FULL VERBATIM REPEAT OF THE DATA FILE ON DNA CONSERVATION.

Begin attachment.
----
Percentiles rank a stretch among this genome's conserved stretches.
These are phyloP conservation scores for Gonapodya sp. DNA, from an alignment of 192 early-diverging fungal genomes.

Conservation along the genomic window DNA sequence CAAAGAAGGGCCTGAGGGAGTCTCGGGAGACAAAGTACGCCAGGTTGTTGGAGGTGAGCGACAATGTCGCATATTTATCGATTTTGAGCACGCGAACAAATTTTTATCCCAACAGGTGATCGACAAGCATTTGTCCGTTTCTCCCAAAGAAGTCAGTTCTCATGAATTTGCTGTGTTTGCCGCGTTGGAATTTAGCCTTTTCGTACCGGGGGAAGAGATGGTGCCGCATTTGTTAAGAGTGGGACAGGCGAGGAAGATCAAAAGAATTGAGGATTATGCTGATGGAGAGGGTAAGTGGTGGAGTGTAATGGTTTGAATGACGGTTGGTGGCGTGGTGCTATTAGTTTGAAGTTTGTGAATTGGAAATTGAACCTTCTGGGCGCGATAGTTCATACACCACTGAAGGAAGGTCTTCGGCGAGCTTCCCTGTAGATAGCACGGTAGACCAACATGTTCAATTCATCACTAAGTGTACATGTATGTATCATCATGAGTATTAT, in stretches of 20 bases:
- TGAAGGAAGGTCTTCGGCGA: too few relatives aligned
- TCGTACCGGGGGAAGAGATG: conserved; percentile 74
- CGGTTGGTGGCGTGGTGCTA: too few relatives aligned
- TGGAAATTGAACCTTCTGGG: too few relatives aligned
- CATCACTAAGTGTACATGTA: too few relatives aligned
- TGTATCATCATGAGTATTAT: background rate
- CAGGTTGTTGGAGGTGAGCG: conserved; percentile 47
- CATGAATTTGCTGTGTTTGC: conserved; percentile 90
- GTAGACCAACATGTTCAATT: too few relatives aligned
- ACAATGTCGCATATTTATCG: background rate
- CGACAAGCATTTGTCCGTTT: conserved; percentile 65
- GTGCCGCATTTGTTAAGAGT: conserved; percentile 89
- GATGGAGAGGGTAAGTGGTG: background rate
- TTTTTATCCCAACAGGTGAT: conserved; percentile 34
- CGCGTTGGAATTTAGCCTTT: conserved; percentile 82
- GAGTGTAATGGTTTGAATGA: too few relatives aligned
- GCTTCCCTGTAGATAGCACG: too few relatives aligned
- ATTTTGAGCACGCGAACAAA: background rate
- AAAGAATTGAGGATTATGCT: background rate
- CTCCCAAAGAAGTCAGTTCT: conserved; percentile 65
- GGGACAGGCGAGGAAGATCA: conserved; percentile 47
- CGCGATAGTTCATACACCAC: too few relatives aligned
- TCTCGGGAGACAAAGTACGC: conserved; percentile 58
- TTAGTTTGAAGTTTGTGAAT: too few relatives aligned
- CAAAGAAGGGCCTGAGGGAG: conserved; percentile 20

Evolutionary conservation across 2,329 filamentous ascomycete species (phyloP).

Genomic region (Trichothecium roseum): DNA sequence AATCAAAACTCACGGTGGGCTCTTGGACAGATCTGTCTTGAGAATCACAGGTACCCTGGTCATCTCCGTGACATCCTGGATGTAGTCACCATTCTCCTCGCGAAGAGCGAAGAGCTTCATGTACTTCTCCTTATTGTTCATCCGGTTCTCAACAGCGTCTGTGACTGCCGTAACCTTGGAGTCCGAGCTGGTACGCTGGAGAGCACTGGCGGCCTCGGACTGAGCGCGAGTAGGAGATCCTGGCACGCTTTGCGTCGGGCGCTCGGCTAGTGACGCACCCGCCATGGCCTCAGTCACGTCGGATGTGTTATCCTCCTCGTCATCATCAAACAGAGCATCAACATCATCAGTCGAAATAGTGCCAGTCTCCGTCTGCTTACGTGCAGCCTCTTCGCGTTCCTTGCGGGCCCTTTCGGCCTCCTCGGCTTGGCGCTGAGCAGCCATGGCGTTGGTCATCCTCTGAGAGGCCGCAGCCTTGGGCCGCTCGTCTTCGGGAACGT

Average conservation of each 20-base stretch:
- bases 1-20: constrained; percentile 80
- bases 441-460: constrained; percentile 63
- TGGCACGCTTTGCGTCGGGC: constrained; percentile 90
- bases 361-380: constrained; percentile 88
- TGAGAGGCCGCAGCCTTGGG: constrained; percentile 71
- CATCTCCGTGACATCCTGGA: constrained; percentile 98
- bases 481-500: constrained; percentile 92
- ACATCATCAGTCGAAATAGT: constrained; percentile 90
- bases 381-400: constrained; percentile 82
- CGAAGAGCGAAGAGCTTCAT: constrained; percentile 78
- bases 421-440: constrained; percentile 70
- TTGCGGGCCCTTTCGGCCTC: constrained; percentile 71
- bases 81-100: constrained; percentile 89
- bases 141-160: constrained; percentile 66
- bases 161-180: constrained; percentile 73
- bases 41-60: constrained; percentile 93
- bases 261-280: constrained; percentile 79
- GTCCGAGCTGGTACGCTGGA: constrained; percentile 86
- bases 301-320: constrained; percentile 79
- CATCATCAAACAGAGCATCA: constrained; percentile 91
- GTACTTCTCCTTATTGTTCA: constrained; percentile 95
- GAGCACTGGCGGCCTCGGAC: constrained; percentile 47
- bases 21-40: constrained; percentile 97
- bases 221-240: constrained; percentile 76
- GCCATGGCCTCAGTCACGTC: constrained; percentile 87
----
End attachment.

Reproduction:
Percentiles rank a stretch among this genome's conserved stretches.
These are phyloP conservation scores for Gonapodya sp. DNA, from an alignment of 192 early-diverging fungal genomes.

Conservation along the genomic window DNA sequence CAAAGAAGGGCCTGAGGGAGTCTCGGGAGACAAAGTACGCCAGGTTGTTGGAGGTGAGCGACAATGTCGCATATTTATCGATTTTGAGCACGCGAACAAATTTTTATCCCAACAGGTGATCGACAAGCATTTGTCCGTTTCTCCCAAAGAAGTCAGTTCTCATGAATTTGCTGTGTTTGCCGCGTTGGAATTTAGCCTTTTCGTACCGGGGGAAGAGATGGTGCCGCATTTGTTAAGAGTGGGACAGGCGAGGAAGATCAAAAGAATTGAGGATTATGCTGATGGAGAGGGTAAGTGGTGGAGTGTAATGGTTTGAATGACGGTTGGTGGCGTGGTGCTATTAGTTTGAAGTTTGTGAATTGGAAATTGAACCTTCTGGGCGCGATAGTTCATACACCACTGAAGGAAGGTCTTCGGCGAGCTTCCCTGTAGATAGCACGGTAGACCAACATGTTCAATTCATCACTAAGTGTACATGTATGTATCATCATGAGTATTAT, in stretches of 20 bases:
- TGAAGGAAGGTCTTCGGCGA: too few relatives aligned
- TCGTACCGGGGGAAGAGATG: conserved; percentile 74
- CGGTTGGTGGCGTGGTGCTA: too few relatives aligned
- TGGAAATTGAACCTTCTGGG: too few relatives aligned
- CATCACTAAGTGTACATGTA: too few relatives aligned
- TGTATCATCATGAGTATTAT: background rate
- CAGGTTGTTGGAGGTGAGCG: conserved; percentile 47
- CATGAATTTGCTGTGTTTGC: conserved; percentile 90
- GTAGACCAACATGTTCAATT: too few relatives aligned
- ACAATGTCGCATATTTATCG: background rate
- CGACAAGCATTTGTCCGTTT: conserved; percentile 65
- GTGCCGCATTTGTTAAGAGT: conserved; percentile 89
- GATGGAGAGGGTAAGTGGTG: background rate
- TTTTTATCCCAACAGGTGAT: conserved; percentile 34
- CGCGTTGGAATTTAGCCTTT: conserved; percentile 82
- GAGTGTAATGGTTTGAATGA: too few relatives aligned
- GCTTCCCTGTAGATAGCACG: too few relatives aligned
- ATTTTGAGCACGCGAACAAA: background rate
- AAAGAATTGAGGATTATGCT: background rate
- CTCCCAAAGAAGTCAGTTCT: conserved; percentile 65
- GGGACAGGCGAGGAAGATCA: conserved; percentile 47
- CGCGATAGTTCATACACCAC: too few relatives aligned
- TCTCGGGAGACAAAGTACGC: conserved; percentile 58
- TTAGTTTGAAGTTTGTGAAT: too few relatives aligned
- CAAAGAAGGGCCTGAGGGAG: conserved; percentile 20

Evolutionary conservation across 2,329 filamentous ascomycete species (phyloP).

Genomic region (Trichothecium roseum): DNA sequence AATCAAAACTCACGGTGGGCTCTTGGACAGATCTGTCTTGAGAATCACAGGTACCCTGGTCATCTCCGTGACATCCTGGATGTAGTCACCATTCTCCTCGCGAAGAGCGAAGAGCTTCATGTACTTCTCCTTATTGTTCATCCGGTTCTCAACAGCGTCTGTGACTGCCGTAACCTTGGAGTCCGAGCTGGTACGCTGGAGAGCACTGGCGGCCTCGGACTGAGCGCGAGTAGGAGATCCTGGCACGCTTTGCGTCGGGCGCTCGGCTAGTGACGCACCCGCCATGGCCTCAGTCACGTCGGATGTGTTATCCTCCTCGTCATCATCAAACAGAGCATCAACATCATCAGTCGAAATAGTGCCAGTCTCCGTCTGCTTACGTGCAGCCTCTTCGCGTTCCTTGCGGGCCCTTTCGGCCTCCTCGGCTTGGCGCTGAGCAGCCATGGCGTTGGTCATCCTCTGAGAGGCCGCAGCCTTGGGCCGCTCGTCTTCGGGAACGT

Average conservation of each 20-base stretch:
- bases 1-20: constrained; percentile 80
- bases 441-460: constrained; percentile 63
- TGGCACGCTTTGCGTCGGGC: constrained; percentile 90
- bases 361-380: constrained; percentile 88
- TGAGAGGCCGCAGCCTTGGG: constrained; percentile 71
- CATCTCCGTGACATCCTGGA: constrained; percentile 98
- bases 481-500: constrained; percentile 92
- ACATCATCAGTCGAAATAGT: constrained; percentile 90
- bases 381-400: constrained; percentile 82
- CGAAGAGCGAAGAGCTTCAT: constrained; percentile 78
- bases 421-440: constrained; percentile 70
- TTGCGGGCCCTTTCGGCCTC: constrained; percentile 71
- bases 81-100: constrained; percentile 89
- bases 141-160: constrained; percentile 66
- bases 161-180: constrained; percentile 73
- bases 41-60: constrained; percentile 93
- bases 261-280: constrained; percentile 79
- GTCCGAGCTGGTACGCTGGA: constrained; percentile 86
- bases 301-320: constrained; percentile 79
- CATCATCAAACAGAGCATCA: constrained; percentile 91
- GTACTTCTCCTTATTGTTCA: constrained; percentile 95
- GAGCACTGGCGGCCTCGGAC: constrained; percentile 47
- bases 21-40: constrained; percentile 97
- bases 221-240: constrained; percentile 76
- GCCATGGCCTCAGTCACGTC: constrained; percentile 87